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Gutless to gutsy: the platform hoping to change the way women think

S. Aijaz
10th Oct 2014
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It’s no secret that India has a gender problem. Sexism has always existed in the country, but the rapid changes in all sections of society have brought the problem to the forefront. Two decades ago, it was norm. Today, women and men are fighting back. This rebellion means increased media exposure, but for Ishita Kapoor it means the opportunity to spread awareness.

For Kapoor, the internet provides the perfect platform to create a space that disrupts the norm. A journalism and mass communication graduate, Kapoor felt she had all the passion and tools to address issues she’d always felt strongly about. And, that is how she began Respect Women, an online website that helps shatter stereotypes, question the status quo and be a force of change.

During her college days, close to graduation, Kapoor met Priyanka Mukherjee and Tarun Bhardwaj, both of whom helped start Respect Women. Mukherjee, an alumni of Jamia (AJK MCRC), was already a well-known photographer and co-founder of WeImages.in. Bhardwaj, on the other hand, was the founder of Fuccha.in, ‘a feminist at heart and freak in reality,’ explains Kapoor.

We caught up with her to find out about her motivation to start Respect Women.

Respectwomen
Kapoor, Bhardwaj and Mukherjee

HerStory: Tell us about yourself.

Ishita Kapoor: Girly girl and tomboy! I’ve broken through all such adjectives. I am just a girl, maybe pretty or ugly, bold or coward, but someone who feels free from the sexist thinking.

I belong to an Indian family where unknowingly some sexist thoughts were inculcated in my mind, which I realised at the right stage of my life. Now, I’m working to eradicate them not just from my family, but the whole society.

 

HS: What influenced you to take this direction?

IK: Many real life stories which I read affected me. Those news articles, blogs relating to a male-dominated world shook me, and forced me to raise my voice and take an initiative to change whatever I can.

Initially, I couldn’t find the right people, time and guidance to start with, which fuelled me more to turn the odds into even.

 

HS: What were you seeking to resolve with a creation like Respect Women?

IK: The most painful thing was: When I grew up, I saw it happening to me. I could sense what those eve-teasing stories felt in reality. It was then that all those stories that I read in the newspaper terrified me even more. When there is a problem, there is an opportunity disguised as a solution. So, I recognized that opportunity, and planned to resolve the problem. That is when ‘Respect Women’ came in the story.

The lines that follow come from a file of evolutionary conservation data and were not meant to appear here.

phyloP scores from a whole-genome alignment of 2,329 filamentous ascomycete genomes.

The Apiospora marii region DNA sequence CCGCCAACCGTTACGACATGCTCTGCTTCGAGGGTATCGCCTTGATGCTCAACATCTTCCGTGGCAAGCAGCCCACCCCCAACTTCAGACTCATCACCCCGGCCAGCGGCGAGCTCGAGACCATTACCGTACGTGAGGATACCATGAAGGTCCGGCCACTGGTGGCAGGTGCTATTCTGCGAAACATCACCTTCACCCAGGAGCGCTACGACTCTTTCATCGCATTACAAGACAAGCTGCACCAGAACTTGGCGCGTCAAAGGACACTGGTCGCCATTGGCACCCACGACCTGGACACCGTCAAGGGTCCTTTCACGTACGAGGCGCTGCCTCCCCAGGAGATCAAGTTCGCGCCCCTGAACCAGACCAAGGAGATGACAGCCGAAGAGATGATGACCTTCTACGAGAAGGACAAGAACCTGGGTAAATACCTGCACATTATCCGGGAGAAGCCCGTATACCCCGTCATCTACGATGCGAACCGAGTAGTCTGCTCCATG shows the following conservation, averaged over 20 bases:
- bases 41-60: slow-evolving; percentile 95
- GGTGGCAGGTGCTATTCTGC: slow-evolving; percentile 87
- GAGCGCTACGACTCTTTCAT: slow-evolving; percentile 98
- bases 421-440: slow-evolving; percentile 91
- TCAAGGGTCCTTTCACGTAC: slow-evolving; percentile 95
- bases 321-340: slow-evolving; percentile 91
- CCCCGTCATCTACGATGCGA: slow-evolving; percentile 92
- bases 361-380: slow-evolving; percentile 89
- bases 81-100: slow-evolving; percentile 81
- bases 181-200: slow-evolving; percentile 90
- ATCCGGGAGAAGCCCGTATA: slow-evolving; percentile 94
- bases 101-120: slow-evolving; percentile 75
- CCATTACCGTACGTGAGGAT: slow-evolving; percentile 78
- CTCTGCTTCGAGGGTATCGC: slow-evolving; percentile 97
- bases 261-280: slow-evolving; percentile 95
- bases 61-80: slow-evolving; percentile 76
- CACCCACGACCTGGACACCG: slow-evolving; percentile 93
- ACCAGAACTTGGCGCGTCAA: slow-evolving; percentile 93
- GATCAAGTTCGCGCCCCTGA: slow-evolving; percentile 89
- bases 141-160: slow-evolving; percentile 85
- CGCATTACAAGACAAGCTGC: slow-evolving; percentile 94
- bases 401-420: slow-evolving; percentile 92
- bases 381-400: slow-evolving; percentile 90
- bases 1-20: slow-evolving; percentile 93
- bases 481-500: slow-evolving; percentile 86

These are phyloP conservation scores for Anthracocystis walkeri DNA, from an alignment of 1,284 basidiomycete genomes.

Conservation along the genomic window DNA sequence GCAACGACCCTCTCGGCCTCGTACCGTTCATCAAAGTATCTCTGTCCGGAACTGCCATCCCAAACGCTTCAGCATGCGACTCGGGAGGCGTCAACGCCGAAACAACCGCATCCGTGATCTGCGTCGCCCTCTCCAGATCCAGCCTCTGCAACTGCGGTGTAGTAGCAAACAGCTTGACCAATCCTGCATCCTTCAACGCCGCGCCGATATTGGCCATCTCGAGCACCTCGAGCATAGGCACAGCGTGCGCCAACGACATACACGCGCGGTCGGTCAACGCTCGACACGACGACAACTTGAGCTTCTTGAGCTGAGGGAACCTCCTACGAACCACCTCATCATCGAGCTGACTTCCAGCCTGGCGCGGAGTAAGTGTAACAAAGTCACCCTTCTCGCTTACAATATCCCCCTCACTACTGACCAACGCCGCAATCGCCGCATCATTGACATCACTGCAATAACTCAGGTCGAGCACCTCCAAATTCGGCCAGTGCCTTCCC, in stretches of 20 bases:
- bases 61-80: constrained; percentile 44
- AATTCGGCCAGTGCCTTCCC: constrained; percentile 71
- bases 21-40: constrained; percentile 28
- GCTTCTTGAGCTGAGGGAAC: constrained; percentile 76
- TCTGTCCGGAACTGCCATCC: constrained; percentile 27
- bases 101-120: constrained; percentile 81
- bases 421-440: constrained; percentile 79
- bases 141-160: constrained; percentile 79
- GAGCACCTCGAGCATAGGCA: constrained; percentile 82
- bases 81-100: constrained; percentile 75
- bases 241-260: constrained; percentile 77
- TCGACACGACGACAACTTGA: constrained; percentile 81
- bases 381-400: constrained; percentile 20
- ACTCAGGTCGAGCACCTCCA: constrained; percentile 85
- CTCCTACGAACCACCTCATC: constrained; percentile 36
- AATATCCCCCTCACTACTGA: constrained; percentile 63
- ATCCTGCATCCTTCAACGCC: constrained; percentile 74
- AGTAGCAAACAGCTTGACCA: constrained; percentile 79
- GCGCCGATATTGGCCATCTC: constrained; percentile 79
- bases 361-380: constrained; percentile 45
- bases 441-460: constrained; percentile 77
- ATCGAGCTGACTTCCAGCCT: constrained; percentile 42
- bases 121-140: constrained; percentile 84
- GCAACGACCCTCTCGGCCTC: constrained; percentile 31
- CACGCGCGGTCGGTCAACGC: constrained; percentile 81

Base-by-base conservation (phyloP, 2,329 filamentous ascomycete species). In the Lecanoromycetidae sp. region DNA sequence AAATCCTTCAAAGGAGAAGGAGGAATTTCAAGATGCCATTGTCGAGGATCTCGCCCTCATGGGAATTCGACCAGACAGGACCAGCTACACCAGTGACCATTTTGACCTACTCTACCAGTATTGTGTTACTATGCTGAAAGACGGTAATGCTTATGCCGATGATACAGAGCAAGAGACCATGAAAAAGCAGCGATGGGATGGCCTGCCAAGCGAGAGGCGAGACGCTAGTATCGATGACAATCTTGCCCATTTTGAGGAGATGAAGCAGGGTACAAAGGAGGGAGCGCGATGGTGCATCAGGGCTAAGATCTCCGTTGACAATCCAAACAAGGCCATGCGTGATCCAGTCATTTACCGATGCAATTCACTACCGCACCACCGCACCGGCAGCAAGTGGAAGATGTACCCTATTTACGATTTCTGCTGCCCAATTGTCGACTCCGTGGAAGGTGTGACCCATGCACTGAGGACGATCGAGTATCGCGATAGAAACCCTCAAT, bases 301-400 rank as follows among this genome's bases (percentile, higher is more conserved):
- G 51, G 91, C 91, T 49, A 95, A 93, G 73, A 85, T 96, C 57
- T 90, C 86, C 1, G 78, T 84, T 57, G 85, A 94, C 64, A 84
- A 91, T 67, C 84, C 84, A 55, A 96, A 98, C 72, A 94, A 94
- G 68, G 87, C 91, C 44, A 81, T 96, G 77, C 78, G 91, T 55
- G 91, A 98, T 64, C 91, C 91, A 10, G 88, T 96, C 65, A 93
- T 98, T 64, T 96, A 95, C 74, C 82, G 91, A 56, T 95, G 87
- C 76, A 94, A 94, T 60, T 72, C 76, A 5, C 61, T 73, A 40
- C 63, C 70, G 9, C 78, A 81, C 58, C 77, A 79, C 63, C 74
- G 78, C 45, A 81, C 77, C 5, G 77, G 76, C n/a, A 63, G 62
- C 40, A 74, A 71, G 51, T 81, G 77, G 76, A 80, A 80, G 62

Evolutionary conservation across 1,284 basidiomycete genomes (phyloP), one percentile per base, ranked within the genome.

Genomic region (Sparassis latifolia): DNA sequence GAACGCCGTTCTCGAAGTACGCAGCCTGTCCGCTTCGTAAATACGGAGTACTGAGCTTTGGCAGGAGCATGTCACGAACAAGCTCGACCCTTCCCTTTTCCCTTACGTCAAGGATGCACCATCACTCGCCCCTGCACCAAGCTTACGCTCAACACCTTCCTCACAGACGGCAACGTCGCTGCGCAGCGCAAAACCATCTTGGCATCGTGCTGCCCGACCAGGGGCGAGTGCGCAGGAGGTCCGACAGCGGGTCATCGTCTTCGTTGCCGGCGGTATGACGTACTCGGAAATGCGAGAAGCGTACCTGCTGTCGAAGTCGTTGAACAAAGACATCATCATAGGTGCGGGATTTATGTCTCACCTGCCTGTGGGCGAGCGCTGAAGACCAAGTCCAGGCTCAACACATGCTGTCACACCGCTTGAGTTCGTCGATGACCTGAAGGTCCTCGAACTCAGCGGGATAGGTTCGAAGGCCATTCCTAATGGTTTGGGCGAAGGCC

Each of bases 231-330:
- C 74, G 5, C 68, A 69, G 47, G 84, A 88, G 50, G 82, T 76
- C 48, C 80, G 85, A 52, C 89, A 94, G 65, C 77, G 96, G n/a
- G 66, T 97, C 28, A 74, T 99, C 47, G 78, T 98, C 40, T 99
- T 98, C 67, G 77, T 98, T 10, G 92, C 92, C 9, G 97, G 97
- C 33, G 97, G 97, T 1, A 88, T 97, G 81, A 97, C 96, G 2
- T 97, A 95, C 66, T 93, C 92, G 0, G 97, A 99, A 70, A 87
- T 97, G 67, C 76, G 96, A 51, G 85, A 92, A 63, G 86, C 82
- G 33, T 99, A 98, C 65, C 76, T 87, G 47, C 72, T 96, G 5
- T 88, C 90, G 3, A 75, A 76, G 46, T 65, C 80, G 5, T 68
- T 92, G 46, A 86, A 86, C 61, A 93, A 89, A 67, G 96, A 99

Respect Women – ‘Get the guts’ is giving voice to women all over India. We make them aware about their rights, which they can use; give them a platform where they can write down their pain, and help them reach out to lakhs of people.

We are in process to tie up with NGOs, too, where we can help our visitors to connect with them to resolve their problems.

 

HS: Was it hard to choose Respect Women over a regular job?

IK: Respect Women has always been closed to my heart, and nothing can separate me from it, be it a mainstream job or anything. It gives me a chance to understand more people, and change their mind-set, wherever needed.

 

HS: What do you hope to achieve with Respect Women?

IK: Our main motive is to increase awareness – not just women all over the world, but men, too – about equality and gender justice. We are functioning to give them a platform to raise their voice.

 

HS: How do plan to you monetise this initiative?

IK: Since, our traffic has increased, we get many offers for advertising banners, but we’ll only allow those that’ll sync with our objective.

 

HS: What’s the one advice you’d like to share with readers?

IK: We just want everyone to think about the situation of women in India, and to take some steps. There have been enough talks, but it’s time for action now!

 

Respect Women hopes to infuse some sense of gender equality and equity in India. There are numerous blogs, YouTube channels, websites and organisations working towards a better world for women, and Kapoor doesn’t see them as competition, but co-workers working towards a common social goal.

For Respect Women, it’s one battle at a time…

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